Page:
7 Trends From Paris Couture Fall 2024 — Dressed Up Leisure, Olympic Shine and More

As couture continues to be a cornerstone in the fashion conversation, the fall 2024 season displayed its power on another level, as Paris is gearing up to be the center of the world, again, with the upcoming Olympic Games.

Across the catwalks, designers referenced the global sporting events, as seen from Dior, Schiaparelli and, most notably, Thom Browne. New takes on quiet luxury evolved into starker minimalism and elevated daytime while heritage couture trends of high shine, statement embellishments and wedding white were takeaways from the most exclusive of fashion weeks.

Here, WWD breaks down the seven biggest trends from the Paris Couture Week fall 2024 collections.

Backstage at Giorgio Armani Privé Haute Couture Fall 2024 show held at Palais de Tokyo on June 25, 2024 in Paris, France.

Backstage at Giorgio Armani Privé Haute Couture fall 2024 show held at Palais de Tokyo on June 25 in Paris.

Delphine Achard for WWD

Get Your Shine On

From Olympic medal-hued metallics to red carpet-worthy sparking embellishments, the fall 2024 couture collections sent a strong message of glamorous shine on the Parisian runways.

One of the best examples was Giorgio Armani’s Armani Prive Couture collection, which WWD’s Miles Socha described as dedicated to “pearly colors, pearl-like textures and pearl-shaped embellishments.” The collection continued to ooze sparkle across evening pantsuits and sleek red-carpet gowns in shimmering gold, pearly whites, black and tawny shades.

Elsewhere, couture looks shined bright on the Parisian catwalks in gold at Balenciaga, Chanel, Julie de Libran, Viktor & Rolf, Iris van Herpen and Thom Browne; in silver, from Juana Martin, Tamara Ralph (as in mirrored disco ball frocks), and Alexis Mabille, or in bedazzled, jewel tones, as seen from Elie Saab.

Thom Browne Fall 2024 Couture at paris Couture Week

Thom Browne fall 2024 couture at Paris Couture Week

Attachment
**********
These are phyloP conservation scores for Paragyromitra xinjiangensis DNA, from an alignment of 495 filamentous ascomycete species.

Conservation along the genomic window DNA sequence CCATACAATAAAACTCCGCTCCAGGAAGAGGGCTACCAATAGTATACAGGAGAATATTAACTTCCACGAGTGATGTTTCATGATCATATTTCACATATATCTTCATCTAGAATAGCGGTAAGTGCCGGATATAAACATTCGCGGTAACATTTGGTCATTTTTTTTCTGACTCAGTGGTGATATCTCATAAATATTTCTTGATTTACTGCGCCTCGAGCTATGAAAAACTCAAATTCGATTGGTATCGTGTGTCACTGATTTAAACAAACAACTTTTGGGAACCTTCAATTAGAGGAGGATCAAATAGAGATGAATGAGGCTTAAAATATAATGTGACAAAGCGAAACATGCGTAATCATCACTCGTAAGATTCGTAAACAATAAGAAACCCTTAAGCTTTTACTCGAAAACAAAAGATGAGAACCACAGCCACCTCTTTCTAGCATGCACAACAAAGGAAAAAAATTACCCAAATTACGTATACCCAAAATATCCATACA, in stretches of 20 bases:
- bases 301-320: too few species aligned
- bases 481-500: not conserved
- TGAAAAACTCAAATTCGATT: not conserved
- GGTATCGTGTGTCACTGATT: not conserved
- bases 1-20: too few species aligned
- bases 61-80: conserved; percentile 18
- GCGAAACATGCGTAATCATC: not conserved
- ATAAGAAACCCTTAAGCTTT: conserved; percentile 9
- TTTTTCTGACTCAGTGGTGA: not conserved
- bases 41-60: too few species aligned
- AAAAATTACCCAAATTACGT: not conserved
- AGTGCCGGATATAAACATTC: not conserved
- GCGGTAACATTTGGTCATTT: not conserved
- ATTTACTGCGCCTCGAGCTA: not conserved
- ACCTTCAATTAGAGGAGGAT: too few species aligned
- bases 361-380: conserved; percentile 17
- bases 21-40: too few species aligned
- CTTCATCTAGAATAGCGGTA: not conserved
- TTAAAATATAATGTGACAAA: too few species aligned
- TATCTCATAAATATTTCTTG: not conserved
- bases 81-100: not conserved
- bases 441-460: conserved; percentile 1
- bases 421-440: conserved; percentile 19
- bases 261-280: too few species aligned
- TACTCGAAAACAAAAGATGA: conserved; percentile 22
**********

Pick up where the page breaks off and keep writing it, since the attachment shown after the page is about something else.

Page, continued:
Giovanni Giannoni/WWD

Winner’s Circle

With the Paris-based opening ceremony only a few weeks away, the Olympics have been top of everyone’s mind. Especially for American designer Thom Browne, who “returned to the building blocks of couture [utilizing beige muslin throughout] — and referenced the starting blocks of the upcoming Paris Olympics with myriad sport references,” Socha wrote of the designer’s fall 2024 couture show.

His sophomore high-fashion, coed collection referenced ancient Greek discus throwers from “dazzling finale blazers in bronze, silver and gold, to modern-day running cleats tacked to the bottom of radical heels with voided-out platform soles,” Socha wrote of the Olympic medal-hued show-closing looks.

Maria Grazia Chiuri also appeared to be warming up for the games with a slew of athletic-inspired looks inspired by “the way young female athletes are reclaiming their bodies,” Chiuri told WWD’s Joelle Diderich of her draped goddess dresses — some in metallic hues with others in white, styled over tanks — and sportif bodysuits with gladiator sandals. One bodysuit in particular was embroidered with gold feathers as the embodiment of “Winged Victory.” The victorious theme continued with a pair of gilded wings atop a black cape at Daniel Roseberry’s Schiaparelli couture show.

Jean Paul Gaultier by Nicolas Di Felice Fall 2024 Couture Collection at Couture Fashion Week

Jean Paul Gaultier by Nicolas Di Felice fall 2024 couture collection at Couture Fashion Week.

Courtesy of Jean Paul Gaultier

Minimalism Evolves

One of the biggest takeaways from the recent Paris men’s collections, according to buyers, was the evolution of the quiet luxury trend into a “relaxed nonchalance” and “undone elegance.” This conversation continued on the Parisian couture runways as an evolution of minimalism with simplified shapes and pared back details on some runways.

Leading the trend was the Jean Paul Gaultier by Nicolas Di Felice collection, which featured “an abstract, minimalist take on Gaultier’s famous exploration of corsets and lingerie dressing,” Socha wrote. Di Felice’s monochrome looks spanned from tight pants to twisted, body-hugging dresses all held together with hook-and-eye closures.